Al-Khwarizmi’s contribution to astronomy and geography

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Noor Israr examines the unique contribution of an Islamic polyglot

High intellect

The current emphasis on astronomical research is well-served by vast improvements in tools such as exceptional telescopes and other related techniques but it must be remembered that the modern advancements have been based on the efforts of exceptional intellects that laid the basis of the curiosity surrounding our universe. Al-Khwarizmi was such a towering intellect that provided plenty of foundation for further research and development in related scientific fields.

Hailing from the city of Kath in Khwarizm, parts of whom now come in the territories of Uzbekistan and Tajikistan, he served three Muslim Caliphs: al-Ma′mun (813-833), al-Mu′tasim (833-842) and al-Wathiq (842-847). He was an important part of Caliph Haroon Rashid’s House of Wisdom based in Baghdad and was generally instrumental there. His intellectual contributions were greatly valued during his times and he was well-revered by his contemporaries.

His major astronomical work known as Zij al-Sind-Hind was based primarily on Persian and Hindu astronomical sources and to some extent on Greek texts. It is known that the original tables in his Zij employed the Persian solar year and date of origin corresponding to the era of Yazdegerd III 632 CE. The Indian text on which al-Khwarizmi had based his treatise was one that had been given to the court in Baghdad around 770 CE as a gift from an Indian political mission. The Arabic connection with the subcontinent has already been restored and exchange of ideas had begun to take place.

The original Arabic version of Zij al-Sind-Hind was lost but a Latin translation that has survived in its entirety indicates that the original text consisted of 37 chapters and 116 tables containing astronomical and astrological calculations as well as detailed data on the sun and the moon and other celestial bodies. It also encompassed tables of solar and lunar eclipse and parallax as well as tables for trigonometric functions such as sines, cosine and tangents. Al-Khwarizmi’s astronomical work marked the turning point in the Islamic astronomy. Hitherto, Muslim astronomers had been translating works of others and learning already discovered knowledge but Al-Khwarizmi not only expounded extensively the works of ancient astronomers but also undertook his own research.

The map

As a signal service to Muslim contribution to science and technology and to earn immortality for himself, he developed a method to calculate the time of visibility of the new moon, indicating the beginning of the month of Ramadan. Geographical Works from among al-Khwarizmi’s geographical works two are in particular worth mentioning, one is “The Image of the Earth” and the other “The World Map of al-Ma′mun”. “The Image of the Earth” was re-discovered in 1875 by a German specialist whose cover attributed the work to al-Khwarizmi.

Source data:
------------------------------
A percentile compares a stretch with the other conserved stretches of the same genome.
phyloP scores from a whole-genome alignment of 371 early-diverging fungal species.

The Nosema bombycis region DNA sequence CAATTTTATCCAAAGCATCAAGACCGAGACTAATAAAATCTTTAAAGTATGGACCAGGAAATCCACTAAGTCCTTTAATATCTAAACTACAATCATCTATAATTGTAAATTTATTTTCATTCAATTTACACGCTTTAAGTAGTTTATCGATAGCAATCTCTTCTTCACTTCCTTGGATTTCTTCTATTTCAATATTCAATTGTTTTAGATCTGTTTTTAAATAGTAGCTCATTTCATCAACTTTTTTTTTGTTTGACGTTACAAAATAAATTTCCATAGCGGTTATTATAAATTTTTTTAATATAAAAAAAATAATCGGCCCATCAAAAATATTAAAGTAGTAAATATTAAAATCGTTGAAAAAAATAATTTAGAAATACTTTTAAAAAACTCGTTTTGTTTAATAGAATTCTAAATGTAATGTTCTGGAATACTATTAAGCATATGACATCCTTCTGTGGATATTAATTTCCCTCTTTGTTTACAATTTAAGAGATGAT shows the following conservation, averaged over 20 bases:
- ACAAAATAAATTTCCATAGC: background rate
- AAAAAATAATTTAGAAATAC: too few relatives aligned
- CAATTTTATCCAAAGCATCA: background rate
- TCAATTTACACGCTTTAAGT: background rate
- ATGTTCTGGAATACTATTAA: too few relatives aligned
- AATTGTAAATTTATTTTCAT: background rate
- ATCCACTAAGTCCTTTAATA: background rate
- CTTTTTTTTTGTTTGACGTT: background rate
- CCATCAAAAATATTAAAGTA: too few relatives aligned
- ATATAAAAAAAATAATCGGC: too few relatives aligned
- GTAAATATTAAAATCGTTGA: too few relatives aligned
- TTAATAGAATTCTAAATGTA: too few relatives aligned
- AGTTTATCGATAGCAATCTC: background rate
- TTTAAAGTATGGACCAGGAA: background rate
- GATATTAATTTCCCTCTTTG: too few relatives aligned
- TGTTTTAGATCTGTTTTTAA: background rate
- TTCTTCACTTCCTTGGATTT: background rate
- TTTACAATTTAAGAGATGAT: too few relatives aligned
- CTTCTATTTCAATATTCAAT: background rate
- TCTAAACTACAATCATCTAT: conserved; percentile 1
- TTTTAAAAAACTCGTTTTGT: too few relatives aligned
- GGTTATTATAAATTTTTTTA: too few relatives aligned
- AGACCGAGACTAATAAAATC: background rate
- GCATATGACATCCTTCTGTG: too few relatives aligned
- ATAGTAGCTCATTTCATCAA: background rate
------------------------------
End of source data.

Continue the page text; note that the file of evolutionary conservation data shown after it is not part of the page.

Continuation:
The Italian scholar Carlo Alfonso Nallino was the first to recognize in it al-Khwarizmi’s work on geography commissioned by Caliph al-Ma′mun. As it turned out “The Image of the Earth”, a major work in the field of geography in its own right was based on Geographike Hyphegesis put forward by Ptolemy somewhere around 150 CE. The first extensive use of Ptolemy’s work is known to be undertaken by al-Khwarizmi in his work, Kitab Surat al-Arḍ. In this work, al-Khwarizmi produces an elaboration of Ptolemy’s material made with liberties taken to make it more acceptable to Muslim thought.

Al-Khwarizmi, however, not only revised Ptolemy’s views, but also made some considerable alterations in his Geography in that he improved or corrected Ptolemy’s data with more accurate values for sites in Africa, Asia and the Middle East. Based on his own findings, al-Khwarizmi provided better values for the length of the Mediterranean Sea than Ptolemy. Al-Khwarizmi’s “The Image of the Earth,” which was finished in 833 CE, provided the latitudes and longitudes of more than 2,400 sites in the known world, including oceans, seas, rivers, mountains, islands and cities as well as other geographical features, in particular in the Islamic world. This is easily comprehensible when one takes into consideration that availability of more knowledge to al-Khwarizmi therefore his work was considerably more accurate than that of Ptolemy.

An interesting aspect of “The Image of the Earth” was the classification of weather zones. Al-Khwarizmi had ordered the inhabited quarters of the world in different climates. His contribution in the field of geography is not a servile imitation of the Greek model but an elaboration of Ptolemaic material made with more independence and ability than is displayed by any European writer of that period. Caliph al-Mamun wanted his geographers to create a world map that accurately depicted the shape of the world which would enable him to recognize countries and regions conquered by the Muslims. Al-Khwarizmi cooperated with a team of geographers to create a map of the known world to be called “The World Map of al-Ma′mun”.

Noor Israr has a discerning taste in music and he is a trained singer

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